In effect a collectors catalog is a list of every possible medal within the scope of the work. It becomes a “shopping list” for the collector. He will attempt to obtain every one of the pieces listed to complete his collection. (Often he will find specimens unlisted in the catalog, part of the charm, the challenge of collecting!)
Most collectors catalogs are by topics – music medals, architecture medals, world’s fair medals, scouting medals, Masonic medals or such. Or by those medals all of one person, Washington, Lincoln, Kennedy, Columbus. Or types of medals, political campaign medals, so-called dollars, Mardi Gras medals or such. Or geographical.
Also more catalogs are now being produced of all the work of one artist. My experience in this field is with Victor David Brenner, Abram Belskie, Joseph DiLorenzo, and for my Databank of American Artists, the medallic work of over 3,900 artists.
What is interesting to note of perhaps 350 possible topics in which catalogs could be compiled, less than five percent of these subjects have such a published catalog. Collectors catalogs offer an excellent opportunity for the dedicated collector! Best of all, your last name will be tied to the catalog numbers in all future references and listings to these medals. That’s a little bit of numismatic fame!
Appraisal cataloging. Here we deal with the value of a single, individual specimen. The cataloging must recognize and detail the specific variety of the piece at hand and guarantee its genuineness. Further research must be conducted in auction sales, advertisements, and if it is a rare piece, an attempt to learn of the previous owners, its provenance.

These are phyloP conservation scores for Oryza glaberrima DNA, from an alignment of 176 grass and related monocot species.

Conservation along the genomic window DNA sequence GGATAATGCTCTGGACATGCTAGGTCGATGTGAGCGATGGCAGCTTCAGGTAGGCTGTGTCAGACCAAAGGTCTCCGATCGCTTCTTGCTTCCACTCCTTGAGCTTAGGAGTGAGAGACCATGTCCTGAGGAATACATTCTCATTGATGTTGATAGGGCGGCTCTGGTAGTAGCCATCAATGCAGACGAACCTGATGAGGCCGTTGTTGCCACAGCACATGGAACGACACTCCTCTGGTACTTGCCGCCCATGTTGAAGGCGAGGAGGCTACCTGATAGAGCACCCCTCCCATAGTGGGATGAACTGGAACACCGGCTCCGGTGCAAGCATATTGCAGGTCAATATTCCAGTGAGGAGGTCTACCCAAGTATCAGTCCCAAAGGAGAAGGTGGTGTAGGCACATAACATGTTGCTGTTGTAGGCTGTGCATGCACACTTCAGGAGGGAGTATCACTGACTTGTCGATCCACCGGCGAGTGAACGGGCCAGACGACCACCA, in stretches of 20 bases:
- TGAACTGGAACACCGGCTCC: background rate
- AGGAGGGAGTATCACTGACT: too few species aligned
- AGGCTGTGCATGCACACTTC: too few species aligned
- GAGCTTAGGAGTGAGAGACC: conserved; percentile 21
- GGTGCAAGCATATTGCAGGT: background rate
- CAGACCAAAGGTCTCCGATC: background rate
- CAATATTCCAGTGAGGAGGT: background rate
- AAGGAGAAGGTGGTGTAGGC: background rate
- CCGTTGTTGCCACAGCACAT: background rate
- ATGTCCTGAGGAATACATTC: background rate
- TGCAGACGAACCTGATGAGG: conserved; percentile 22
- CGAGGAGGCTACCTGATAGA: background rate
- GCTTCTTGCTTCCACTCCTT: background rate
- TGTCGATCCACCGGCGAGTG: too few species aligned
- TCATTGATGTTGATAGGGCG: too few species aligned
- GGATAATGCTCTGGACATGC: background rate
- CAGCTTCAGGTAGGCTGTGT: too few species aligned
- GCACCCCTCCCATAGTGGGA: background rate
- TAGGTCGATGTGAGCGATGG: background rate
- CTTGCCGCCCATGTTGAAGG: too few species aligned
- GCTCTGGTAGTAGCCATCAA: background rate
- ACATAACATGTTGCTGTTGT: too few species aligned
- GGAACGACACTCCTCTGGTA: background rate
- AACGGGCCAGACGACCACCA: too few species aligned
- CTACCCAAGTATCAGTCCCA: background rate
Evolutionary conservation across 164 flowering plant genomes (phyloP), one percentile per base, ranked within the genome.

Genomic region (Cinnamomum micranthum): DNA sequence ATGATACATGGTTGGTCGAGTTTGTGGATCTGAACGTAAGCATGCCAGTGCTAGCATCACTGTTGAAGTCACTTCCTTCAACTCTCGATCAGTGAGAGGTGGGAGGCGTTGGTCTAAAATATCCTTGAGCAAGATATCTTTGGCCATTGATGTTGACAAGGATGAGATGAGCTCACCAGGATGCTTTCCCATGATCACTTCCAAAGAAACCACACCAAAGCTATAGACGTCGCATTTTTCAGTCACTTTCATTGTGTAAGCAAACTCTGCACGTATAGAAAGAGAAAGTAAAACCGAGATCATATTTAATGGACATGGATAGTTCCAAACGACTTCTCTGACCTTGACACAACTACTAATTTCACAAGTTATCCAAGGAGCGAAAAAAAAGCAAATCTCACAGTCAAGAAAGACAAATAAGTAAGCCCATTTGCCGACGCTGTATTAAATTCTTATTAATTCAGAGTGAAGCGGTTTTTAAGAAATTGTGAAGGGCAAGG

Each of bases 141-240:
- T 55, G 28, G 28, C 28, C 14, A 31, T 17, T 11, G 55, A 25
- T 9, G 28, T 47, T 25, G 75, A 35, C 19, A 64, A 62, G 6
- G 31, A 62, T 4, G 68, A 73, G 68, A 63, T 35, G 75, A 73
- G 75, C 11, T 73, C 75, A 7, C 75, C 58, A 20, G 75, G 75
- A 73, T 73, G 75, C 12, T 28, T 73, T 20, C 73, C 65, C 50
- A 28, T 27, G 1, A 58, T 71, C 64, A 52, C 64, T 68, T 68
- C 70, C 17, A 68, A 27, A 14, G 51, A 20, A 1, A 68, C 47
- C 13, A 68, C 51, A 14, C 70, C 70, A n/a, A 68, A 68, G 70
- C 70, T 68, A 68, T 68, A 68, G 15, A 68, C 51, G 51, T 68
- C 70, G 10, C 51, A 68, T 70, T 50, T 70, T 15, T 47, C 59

Appraisals are required for insurance purpose, for donations, for division of family assets, or for an owner’s curiosity. Often these become an official document which must be filed with the IRS. Their greatest concern is a current valuation – a fixed dollar amount – at the time of the appraisal
Sales catalogs. Perhaps, the greatest amount of numismatic cataloging is done in the preparation of auction catalogs. True in my case. Here a catalog description must help sell the medal. Somewhat less detail can be given, but the variety and its condition must be identified.
A century ago the name of the medal and its composition was about all a auctioneer felt was necessary. Today, the-more-you-tell, the-more-you-sell principle is in force. So for rare or expensive medals a potential bidder today may find a lengthy description. In contrast, well documented series can be auctioned by their published catalog number and condition.
My estimate. All told, cataloging 35 of my own auction sales, the medals in Medallic Art’s early archives, appraisals, and artists lists (not in the Databank). I estimated I have cataloged between forty to fifty thousand medals. It is useful information in a useful format. That’s why!